Dion’s 10 Challenges You Will Face While Biking

Hello folks I hope this weeks blog post finds you well. Last weeks article was suppose to be in regards to the challenges of biking thus far, but it was postponed till this week. So without further a due here is Dion’s 10 Challenges You Will Face While Biking:

#1 – Finding a bike that meets your biking needs:

This is of paramount importance. For instance when I started my trip I was on a Leader that was a solid bike for commuting, but did not cut it for touring. The added weight created significant speed wobbles that felt like my bike was struck with an abrupt onset of parkinson’s disease. In contrast the Miyata is very stable up to 72kms an hour which is my top speed thus far.

I would suggest anyone interested in riding do your research and buy a bike appropriate for the type of riding you will be doing. For long distance tours I would suggest finding a nice moutainbike/roadbike hybrid. So you can ride both road and trails effectively. A devoted roadbike like mine is a dream on any road or compact dirt, however on trails or gravels it feels like using sand as a sexual lubricant, needlessly painful, brutally uncomfortable and teeth chattering.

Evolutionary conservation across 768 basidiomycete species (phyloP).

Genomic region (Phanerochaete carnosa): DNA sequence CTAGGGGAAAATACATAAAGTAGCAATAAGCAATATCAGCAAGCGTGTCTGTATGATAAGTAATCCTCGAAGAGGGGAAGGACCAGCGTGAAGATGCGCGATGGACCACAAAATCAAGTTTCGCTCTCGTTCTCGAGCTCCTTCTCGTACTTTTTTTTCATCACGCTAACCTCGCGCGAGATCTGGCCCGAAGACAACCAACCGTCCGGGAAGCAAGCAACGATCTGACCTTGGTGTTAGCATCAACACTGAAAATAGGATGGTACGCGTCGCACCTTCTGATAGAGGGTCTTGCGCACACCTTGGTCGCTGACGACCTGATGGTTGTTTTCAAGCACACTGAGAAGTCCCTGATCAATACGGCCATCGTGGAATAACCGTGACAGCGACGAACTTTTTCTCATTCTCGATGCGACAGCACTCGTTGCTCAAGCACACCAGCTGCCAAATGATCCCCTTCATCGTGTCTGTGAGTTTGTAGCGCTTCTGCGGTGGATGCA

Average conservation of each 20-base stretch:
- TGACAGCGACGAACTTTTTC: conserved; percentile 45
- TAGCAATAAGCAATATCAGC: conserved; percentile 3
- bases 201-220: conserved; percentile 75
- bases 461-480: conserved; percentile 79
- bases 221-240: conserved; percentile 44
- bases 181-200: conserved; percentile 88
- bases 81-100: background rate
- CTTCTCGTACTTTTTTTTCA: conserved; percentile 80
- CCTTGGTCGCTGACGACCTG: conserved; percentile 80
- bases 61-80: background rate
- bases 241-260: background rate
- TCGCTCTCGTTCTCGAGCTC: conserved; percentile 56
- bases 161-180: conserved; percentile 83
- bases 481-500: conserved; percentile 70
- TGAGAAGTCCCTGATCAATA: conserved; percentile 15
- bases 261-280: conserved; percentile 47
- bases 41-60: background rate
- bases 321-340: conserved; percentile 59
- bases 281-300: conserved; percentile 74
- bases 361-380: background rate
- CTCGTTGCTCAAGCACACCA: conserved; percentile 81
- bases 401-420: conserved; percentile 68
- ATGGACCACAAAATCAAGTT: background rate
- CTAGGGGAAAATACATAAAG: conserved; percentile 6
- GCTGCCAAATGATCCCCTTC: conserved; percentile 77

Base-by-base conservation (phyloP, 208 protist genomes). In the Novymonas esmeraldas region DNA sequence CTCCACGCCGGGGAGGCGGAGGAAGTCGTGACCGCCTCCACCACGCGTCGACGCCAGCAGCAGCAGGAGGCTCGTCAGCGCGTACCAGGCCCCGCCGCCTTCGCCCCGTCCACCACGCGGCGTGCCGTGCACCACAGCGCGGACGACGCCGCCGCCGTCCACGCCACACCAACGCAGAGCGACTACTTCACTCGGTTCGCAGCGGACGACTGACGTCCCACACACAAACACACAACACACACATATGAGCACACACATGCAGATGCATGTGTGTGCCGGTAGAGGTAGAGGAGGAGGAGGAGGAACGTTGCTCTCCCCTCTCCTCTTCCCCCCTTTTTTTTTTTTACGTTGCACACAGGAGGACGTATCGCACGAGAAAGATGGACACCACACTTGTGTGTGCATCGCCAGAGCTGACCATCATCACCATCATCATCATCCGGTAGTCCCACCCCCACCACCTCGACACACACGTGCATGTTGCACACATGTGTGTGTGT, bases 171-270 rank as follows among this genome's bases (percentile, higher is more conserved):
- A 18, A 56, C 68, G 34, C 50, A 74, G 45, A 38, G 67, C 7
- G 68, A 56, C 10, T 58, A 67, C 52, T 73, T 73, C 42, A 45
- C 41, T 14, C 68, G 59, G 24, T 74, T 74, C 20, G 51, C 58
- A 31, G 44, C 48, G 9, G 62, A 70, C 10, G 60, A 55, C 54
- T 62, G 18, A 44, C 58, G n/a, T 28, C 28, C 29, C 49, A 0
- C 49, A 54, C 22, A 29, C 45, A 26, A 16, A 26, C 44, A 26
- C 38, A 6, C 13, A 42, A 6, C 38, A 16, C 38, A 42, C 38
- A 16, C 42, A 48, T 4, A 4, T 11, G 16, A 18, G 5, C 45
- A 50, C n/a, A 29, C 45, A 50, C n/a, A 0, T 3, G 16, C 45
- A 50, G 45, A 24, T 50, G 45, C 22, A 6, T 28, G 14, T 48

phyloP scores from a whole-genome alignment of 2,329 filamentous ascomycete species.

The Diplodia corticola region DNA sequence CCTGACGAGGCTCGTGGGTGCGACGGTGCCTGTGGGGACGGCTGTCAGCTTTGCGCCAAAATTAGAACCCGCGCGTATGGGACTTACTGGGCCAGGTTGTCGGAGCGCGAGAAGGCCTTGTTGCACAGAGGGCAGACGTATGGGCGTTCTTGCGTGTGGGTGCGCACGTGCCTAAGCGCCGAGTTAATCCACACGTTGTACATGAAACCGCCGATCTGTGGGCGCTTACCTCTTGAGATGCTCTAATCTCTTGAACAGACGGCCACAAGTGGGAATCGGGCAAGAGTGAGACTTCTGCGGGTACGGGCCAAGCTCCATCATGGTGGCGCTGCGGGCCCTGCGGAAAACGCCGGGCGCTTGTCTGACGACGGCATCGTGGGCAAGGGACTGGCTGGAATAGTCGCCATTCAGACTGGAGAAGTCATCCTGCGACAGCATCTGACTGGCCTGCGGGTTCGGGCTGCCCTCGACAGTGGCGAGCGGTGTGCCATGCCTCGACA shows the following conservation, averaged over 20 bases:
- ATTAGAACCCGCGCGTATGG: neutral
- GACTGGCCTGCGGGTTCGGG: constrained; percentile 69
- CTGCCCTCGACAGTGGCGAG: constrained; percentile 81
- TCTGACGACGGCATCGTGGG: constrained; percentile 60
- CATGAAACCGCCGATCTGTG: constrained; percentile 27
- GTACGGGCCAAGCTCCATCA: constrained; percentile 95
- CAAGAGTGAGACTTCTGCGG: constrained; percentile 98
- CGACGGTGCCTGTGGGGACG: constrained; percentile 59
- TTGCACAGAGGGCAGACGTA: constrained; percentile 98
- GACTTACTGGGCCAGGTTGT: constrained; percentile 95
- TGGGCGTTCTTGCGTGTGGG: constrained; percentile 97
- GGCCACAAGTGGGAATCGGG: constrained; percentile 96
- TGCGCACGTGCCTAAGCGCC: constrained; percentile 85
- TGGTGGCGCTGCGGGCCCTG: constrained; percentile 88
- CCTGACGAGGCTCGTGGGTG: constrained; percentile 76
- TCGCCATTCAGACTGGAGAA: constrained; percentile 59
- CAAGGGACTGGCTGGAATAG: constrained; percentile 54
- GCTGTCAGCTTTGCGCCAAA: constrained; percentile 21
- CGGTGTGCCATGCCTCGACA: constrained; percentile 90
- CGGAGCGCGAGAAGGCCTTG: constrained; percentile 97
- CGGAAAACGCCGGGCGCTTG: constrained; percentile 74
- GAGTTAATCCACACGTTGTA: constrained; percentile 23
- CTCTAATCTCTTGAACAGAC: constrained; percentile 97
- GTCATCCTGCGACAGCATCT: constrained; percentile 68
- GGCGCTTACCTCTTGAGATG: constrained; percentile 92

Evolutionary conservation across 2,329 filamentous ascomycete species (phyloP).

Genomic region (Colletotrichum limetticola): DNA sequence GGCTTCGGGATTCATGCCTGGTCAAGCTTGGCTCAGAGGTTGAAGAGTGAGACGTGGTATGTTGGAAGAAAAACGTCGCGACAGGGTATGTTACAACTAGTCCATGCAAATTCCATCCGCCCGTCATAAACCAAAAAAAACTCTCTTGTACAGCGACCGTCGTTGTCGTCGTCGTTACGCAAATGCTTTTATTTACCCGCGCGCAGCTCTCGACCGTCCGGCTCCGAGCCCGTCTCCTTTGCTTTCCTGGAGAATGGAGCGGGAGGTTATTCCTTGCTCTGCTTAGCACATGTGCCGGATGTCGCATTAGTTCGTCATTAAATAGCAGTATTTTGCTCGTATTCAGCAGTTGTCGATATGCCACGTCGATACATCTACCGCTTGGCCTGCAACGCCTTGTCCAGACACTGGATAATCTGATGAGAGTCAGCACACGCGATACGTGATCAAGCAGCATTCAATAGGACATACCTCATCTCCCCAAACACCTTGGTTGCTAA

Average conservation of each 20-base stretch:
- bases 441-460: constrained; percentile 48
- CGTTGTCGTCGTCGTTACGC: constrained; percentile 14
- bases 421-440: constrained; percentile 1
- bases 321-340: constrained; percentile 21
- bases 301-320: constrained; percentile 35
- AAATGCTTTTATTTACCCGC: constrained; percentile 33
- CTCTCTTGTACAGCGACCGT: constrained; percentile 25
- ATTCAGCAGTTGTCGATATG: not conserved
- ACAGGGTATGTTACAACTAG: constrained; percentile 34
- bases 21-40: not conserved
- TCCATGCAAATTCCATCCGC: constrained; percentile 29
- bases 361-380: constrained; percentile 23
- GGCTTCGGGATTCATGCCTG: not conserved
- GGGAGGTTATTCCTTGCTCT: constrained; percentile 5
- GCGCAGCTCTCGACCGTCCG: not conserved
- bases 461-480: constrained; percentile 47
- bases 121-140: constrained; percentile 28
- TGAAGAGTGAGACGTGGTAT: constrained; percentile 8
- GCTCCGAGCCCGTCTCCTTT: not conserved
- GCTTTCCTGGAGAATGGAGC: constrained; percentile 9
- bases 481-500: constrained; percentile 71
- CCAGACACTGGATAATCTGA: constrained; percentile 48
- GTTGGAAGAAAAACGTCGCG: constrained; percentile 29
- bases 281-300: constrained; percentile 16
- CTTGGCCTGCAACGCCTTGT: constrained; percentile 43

Also make sure the bike is the right size for you. My frame is 23 inches, which like many things is one inch shorter than ideal. After 1000kms of riding I was having back and shoulder cramps so in Penticton I purchased a stem adapter that effectively increased the size of my frame and ensured a much more comfortable and enjoyable ride.


(“I spent all my cash on my sweet biker attire, so this bike was all I could afford…” Don’t let this be you!)

#2 – Eat right

This is a huge challenge for biking and if you have allergies or other dietary needs (vegan or vegetarian) it is even more challenging. Normally people need around 2000 calories a day, while biking 6-10 hours a day this requirement will go up, significantly! However if you put 5000 calories of Doritos, McDonalds and 7-11 Splurpees, you will feel shitty and quickly. (And speaking of shit I do not want to know what your stool would consist of with the above diet :S).